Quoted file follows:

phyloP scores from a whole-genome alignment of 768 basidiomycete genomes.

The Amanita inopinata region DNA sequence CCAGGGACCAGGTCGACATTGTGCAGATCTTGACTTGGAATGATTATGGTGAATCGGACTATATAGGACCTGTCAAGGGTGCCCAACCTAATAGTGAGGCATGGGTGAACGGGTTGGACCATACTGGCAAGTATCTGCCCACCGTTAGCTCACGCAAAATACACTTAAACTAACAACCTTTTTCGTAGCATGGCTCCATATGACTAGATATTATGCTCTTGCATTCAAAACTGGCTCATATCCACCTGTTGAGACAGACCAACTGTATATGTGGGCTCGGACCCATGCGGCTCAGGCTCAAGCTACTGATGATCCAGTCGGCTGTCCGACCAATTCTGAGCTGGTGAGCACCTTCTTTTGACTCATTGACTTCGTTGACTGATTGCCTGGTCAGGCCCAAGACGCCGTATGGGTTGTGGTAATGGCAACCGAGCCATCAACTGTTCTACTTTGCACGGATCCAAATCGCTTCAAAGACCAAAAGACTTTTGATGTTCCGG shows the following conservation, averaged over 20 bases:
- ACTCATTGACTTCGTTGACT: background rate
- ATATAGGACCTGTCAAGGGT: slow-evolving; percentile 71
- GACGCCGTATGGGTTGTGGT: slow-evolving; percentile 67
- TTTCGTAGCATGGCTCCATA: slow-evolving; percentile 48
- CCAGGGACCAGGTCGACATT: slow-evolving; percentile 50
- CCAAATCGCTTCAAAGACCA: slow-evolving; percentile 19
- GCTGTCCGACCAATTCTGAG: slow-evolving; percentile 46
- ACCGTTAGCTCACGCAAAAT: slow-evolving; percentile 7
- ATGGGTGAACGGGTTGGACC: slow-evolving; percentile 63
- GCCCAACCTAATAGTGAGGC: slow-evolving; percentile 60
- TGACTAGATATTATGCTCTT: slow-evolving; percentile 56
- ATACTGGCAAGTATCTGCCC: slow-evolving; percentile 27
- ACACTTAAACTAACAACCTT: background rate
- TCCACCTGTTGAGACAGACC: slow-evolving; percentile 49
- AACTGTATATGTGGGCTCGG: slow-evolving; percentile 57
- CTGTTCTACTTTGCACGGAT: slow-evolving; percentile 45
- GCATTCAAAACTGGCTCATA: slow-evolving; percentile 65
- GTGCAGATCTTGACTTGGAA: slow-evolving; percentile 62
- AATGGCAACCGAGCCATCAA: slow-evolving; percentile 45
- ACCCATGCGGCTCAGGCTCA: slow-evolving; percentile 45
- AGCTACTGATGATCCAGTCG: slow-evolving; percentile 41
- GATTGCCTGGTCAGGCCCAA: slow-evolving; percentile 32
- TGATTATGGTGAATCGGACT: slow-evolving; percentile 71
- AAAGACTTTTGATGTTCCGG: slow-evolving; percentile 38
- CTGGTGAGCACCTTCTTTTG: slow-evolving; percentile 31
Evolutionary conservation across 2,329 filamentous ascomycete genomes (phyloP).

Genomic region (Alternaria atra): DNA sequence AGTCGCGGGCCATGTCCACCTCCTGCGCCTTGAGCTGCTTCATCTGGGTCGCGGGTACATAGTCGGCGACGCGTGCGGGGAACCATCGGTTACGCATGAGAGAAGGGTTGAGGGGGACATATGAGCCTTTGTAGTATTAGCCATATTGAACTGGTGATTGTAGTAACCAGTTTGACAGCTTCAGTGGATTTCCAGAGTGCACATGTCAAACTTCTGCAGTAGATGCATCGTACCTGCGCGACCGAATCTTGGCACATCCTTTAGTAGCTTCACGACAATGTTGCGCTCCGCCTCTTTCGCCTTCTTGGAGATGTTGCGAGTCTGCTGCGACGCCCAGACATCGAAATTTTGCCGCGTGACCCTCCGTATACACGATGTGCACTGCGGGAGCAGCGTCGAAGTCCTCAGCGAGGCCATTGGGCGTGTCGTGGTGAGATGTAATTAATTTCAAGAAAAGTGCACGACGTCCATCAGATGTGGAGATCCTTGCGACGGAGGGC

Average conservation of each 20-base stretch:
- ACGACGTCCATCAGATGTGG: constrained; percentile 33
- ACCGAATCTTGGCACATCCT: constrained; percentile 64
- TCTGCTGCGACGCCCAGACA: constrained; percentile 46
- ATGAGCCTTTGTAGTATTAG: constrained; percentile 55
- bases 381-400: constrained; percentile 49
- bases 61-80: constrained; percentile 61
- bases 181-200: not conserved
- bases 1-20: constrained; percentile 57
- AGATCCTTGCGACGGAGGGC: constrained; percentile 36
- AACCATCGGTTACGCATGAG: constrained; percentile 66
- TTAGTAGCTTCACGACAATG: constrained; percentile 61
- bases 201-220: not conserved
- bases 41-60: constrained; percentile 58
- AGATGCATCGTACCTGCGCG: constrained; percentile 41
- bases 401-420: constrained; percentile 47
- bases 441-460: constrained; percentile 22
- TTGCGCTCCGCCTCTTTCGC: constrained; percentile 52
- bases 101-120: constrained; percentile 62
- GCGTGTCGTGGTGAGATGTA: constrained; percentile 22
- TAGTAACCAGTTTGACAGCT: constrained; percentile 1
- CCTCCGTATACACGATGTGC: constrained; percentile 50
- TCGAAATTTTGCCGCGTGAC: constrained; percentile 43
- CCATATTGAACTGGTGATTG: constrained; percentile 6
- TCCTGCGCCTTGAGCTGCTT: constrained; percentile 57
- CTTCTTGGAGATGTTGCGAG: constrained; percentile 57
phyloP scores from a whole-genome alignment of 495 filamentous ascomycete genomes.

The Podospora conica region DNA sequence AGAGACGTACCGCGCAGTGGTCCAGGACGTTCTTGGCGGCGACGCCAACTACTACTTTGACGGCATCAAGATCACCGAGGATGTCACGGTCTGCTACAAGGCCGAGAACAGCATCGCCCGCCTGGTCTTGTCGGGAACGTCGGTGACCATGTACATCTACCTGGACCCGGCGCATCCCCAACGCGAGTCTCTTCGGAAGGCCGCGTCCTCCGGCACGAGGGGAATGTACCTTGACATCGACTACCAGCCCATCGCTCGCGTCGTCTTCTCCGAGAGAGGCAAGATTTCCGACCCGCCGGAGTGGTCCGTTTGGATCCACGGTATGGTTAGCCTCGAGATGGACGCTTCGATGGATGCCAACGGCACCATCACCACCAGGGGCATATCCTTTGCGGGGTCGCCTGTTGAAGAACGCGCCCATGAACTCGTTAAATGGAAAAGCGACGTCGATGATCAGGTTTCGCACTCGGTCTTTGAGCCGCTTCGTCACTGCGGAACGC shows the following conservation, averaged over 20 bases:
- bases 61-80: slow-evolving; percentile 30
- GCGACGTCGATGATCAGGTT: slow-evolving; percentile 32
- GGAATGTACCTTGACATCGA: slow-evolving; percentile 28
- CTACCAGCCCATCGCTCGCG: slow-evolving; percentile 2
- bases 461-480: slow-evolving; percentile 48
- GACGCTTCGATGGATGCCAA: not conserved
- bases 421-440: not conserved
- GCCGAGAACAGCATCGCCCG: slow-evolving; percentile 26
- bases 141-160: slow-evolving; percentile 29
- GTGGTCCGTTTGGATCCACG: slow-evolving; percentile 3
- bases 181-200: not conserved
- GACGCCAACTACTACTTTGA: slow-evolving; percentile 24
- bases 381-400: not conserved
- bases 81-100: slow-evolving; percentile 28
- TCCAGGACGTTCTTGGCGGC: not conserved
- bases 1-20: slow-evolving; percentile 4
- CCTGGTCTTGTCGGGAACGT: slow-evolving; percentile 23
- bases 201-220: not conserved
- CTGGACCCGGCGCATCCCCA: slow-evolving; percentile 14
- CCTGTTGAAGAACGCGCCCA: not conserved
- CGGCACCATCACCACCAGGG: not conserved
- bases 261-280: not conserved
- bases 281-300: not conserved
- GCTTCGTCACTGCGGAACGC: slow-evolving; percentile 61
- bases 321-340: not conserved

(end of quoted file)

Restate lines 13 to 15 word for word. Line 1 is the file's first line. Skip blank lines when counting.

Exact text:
- TGACTAGATATTATGCTCTT: slow-evolving; percentile 56
- ATACTGGCAAGTATCTGCCC: slow-evolving; percentile 27
- ACACTTAAACTAACAACCTT: background rate